The Digital Economy and Tax Law: How Technology Affects Regulation

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Online and mobile technologies, faster internet access, and increased connectivity have changed the way people consume content and make purchases, contributing to the rise of the digital economy. The emergence of the global digital economy has broad ramifications for federal, state and local income taxes. In the US, companies embedded in the digital economy may struggle to keep pace with tax laws and regulations. Businesses often seek guidance from the Internal Revenue Service (IRS) on digital economy tax strategies. Still, the patchwork of evolving domestic and international rules makes it difficult to ensure tax compliance. Another challenge that businesses face, especially multinational corporations, is the imposition of varying digital tax regulations by individual countries around the world.

How can companies meet tax obligations in a digital economy that is in constant flux? Tax and legal professionals with a firm understanding of tax law concepts can help businesses align their tax processes with changing regulations and address the challenges. Through programs, such as a Master of Laws in Taxation or a Master of Taxation, accounting professionals and experienced attorneys can gain a deep understanding of tax laws in the digital economy to inform businesses’ tax practices.

What Is the Digital Economy?

The digital economy is the backbone of global e-commerce. The Bureau of Economic Analysis (BEA) breaks down the concept of the digital economy and describes it as the digital infrastructure that enables digital transactions and allows users to create and access digital content.

The digital economy provides new opportunities for businesses of every size and across every sector, regardless of location. It allows a retailer in a small town in a developing country to find customers thousands of miles away on another continent. Yet, as the digital economy creates opportunities, it also highlights the discrepancies between developed nations and emerging economies in the world. For example, Africa and Latin America house about 5% of the world’s colocation data centers, according to a United Nations Conference on Trade and Development (UNCTAD) report. In contrast, developed countries such as the US and China account for over 75% of the global public cloud computing market.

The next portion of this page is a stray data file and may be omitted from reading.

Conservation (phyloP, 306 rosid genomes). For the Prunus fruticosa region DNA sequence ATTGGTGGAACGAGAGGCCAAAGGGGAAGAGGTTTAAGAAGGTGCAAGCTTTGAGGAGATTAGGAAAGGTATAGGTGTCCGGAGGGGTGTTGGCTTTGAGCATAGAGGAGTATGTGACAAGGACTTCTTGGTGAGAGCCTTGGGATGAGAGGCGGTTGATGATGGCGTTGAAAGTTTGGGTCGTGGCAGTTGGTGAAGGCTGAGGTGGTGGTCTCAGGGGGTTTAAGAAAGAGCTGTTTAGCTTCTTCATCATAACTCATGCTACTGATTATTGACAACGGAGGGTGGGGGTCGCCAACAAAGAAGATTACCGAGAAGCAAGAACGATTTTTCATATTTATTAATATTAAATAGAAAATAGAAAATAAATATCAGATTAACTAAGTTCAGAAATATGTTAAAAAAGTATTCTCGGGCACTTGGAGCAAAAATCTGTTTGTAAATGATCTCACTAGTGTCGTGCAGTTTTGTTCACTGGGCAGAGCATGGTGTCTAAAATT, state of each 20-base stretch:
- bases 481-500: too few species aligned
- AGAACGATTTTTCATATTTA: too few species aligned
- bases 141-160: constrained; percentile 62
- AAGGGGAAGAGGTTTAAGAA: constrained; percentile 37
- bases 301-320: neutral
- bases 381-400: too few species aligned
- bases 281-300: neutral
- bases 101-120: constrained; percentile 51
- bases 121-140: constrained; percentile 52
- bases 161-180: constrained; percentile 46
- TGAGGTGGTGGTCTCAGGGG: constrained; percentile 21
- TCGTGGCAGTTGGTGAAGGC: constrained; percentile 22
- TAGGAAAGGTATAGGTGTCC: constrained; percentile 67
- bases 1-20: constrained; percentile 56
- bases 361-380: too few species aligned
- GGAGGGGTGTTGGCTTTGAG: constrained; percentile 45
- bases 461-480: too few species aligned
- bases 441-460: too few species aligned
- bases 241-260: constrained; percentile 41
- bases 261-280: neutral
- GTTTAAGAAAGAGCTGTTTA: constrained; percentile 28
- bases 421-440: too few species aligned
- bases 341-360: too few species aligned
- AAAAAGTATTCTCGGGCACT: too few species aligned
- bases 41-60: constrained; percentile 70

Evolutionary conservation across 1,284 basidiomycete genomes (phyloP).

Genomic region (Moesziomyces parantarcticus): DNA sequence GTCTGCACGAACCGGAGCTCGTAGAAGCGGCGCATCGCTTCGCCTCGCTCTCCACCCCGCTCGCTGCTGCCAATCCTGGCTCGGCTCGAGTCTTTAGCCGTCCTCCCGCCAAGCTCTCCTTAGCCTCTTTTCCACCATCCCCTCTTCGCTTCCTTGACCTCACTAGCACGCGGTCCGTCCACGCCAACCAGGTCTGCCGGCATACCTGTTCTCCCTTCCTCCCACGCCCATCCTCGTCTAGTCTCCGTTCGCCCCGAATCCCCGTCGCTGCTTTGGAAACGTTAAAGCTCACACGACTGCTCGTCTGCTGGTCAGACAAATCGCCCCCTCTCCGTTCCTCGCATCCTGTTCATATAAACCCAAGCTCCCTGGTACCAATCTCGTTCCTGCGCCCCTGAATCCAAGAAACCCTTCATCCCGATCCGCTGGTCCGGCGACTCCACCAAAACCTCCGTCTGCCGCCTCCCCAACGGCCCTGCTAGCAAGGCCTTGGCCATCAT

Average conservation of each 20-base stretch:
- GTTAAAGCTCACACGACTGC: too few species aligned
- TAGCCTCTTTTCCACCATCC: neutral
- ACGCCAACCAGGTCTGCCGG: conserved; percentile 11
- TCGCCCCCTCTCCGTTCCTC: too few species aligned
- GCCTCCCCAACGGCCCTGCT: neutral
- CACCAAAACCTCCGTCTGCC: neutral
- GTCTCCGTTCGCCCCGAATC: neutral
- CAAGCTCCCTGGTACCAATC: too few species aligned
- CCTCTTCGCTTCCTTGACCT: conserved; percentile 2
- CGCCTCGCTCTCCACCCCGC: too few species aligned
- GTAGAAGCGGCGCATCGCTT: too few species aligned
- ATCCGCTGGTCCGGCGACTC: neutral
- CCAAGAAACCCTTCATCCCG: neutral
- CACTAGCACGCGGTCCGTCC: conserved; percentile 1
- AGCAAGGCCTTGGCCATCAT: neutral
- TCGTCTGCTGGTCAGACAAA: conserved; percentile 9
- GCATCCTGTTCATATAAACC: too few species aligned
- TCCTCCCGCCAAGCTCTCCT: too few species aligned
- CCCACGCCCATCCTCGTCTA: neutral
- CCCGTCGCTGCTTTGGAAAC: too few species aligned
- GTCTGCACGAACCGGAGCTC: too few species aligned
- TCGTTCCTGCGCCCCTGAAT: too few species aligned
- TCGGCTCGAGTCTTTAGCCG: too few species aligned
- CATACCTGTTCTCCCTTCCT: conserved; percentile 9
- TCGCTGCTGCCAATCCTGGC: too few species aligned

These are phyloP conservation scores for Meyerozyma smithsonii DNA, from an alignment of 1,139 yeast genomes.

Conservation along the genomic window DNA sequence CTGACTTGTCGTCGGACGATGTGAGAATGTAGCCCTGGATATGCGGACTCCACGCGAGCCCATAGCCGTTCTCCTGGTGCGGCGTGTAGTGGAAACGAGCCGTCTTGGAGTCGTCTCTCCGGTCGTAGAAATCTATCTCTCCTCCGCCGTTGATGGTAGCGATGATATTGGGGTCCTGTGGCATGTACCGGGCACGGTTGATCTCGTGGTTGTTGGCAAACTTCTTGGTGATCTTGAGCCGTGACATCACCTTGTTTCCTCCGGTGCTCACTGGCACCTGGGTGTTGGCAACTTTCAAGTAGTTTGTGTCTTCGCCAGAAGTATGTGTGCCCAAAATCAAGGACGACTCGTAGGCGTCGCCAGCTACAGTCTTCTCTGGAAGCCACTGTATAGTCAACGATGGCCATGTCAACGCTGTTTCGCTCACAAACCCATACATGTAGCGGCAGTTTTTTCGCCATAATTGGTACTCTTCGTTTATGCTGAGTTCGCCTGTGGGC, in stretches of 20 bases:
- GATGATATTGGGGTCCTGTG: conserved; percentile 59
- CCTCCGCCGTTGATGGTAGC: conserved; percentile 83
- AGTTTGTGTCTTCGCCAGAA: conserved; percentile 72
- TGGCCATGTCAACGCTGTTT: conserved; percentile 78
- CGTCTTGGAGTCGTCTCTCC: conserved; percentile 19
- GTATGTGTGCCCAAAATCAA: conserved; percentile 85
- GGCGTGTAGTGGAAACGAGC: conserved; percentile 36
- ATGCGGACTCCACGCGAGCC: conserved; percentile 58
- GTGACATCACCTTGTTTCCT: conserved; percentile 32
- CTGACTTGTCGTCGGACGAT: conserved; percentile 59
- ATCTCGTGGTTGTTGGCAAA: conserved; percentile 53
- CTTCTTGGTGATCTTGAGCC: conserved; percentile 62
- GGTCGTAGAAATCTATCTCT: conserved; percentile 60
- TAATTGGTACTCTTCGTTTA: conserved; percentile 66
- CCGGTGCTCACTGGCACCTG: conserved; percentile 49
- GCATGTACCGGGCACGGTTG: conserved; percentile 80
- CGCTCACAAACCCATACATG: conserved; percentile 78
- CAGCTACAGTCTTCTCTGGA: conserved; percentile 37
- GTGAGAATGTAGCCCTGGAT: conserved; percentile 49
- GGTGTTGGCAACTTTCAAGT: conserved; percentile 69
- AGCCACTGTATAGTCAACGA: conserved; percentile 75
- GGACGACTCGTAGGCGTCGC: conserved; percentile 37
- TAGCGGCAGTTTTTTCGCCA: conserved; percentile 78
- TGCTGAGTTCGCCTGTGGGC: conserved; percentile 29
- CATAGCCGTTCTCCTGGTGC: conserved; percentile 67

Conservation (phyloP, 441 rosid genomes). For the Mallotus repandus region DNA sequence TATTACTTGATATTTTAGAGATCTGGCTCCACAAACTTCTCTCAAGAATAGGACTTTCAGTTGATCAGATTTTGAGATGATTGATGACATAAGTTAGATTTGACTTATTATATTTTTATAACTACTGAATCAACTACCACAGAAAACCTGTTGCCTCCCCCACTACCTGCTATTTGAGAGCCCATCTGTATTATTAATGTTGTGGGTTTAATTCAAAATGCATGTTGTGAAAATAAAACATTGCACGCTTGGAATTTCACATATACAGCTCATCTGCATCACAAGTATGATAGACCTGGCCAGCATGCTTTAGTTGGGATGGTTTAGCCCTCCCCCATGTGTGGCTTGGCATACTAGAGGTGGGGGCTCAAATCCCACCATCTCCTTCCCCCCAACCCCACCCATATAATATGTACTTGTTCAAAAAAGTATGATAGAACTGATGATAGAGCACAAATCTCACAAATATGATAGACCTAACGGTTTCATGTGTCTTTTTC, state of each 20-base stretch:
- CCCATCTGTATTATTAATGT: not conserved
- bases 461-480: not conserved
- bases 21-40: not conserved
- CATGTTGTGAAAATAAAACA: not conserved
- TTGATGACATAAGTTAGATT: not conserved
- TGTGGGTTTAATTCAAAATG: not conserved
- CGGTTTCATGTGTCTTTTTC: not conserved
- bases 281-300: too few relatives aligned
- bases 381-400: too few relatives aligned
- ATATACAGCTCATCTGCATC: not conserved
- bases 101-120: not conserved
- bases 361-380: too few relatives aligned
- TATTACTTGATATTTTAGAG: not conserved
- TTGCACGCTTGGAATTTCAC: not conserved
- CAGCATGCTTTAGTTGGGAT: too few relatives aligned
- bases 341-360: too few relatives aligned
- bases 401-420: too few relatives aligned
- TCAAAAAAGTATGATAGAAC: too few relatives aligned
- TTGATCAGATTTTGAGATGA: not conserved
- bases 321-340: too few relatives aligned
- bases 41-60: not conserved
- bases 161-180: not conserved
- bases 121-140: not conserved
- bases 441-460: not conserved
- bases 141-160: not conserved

The digital economy landscape also has implications for a country’s gross domestic product (GDP). In the US, the digital economy is a juggernaut, accounting for nearly 7% of GDP in 2017, or $1.35 trillion, according to a 2019 BEA report. The size of the digital economy on a global scale is challenging to pin down; estimates range from 4.5% to 15.5% of world GDP, according to UNCTAD.

Growth indicators within the information and communications technology (ICT) sector are indicative of the expansion of the digital economy. Globally, digital ICT services exceeded the growth of overall services exports in the past decade, which, according to UNCTAD, reflects growing “digitalization of the world economy.” For lesser developed countries, the growth of digital ICT services more than tripled between 2005 to 2018.

As the digital economy continues to expand across borders, businesses face new challenges in the area of taxation. Since the new landscape is global, it creates tax implications for all countries participating in the digital economy.

Digital Economy Trends and Evolution

Two of the trends driving the digital economy are the rise of virtual currencies and digital connectivity. Virtual currency is a digital representative of actual money for investment purposes or for the payment of goods or services. For example, cryptocurrency is one type of digital currency that has been receiving more popular press attention lately. It uses cryptography to enable secure transactions; it records these transactions digitally on a distributed ledger, such as a blockchain. For federal tax purposes, virtual currency is treated as property. IRS Notice 2014-21, IRB 2014-16, offers businesses some initial guidance on how virtual currencies are taxed, and more recent guidance was released in 2019 to provide further guidance on emerging issues and taxpayer reporting obligations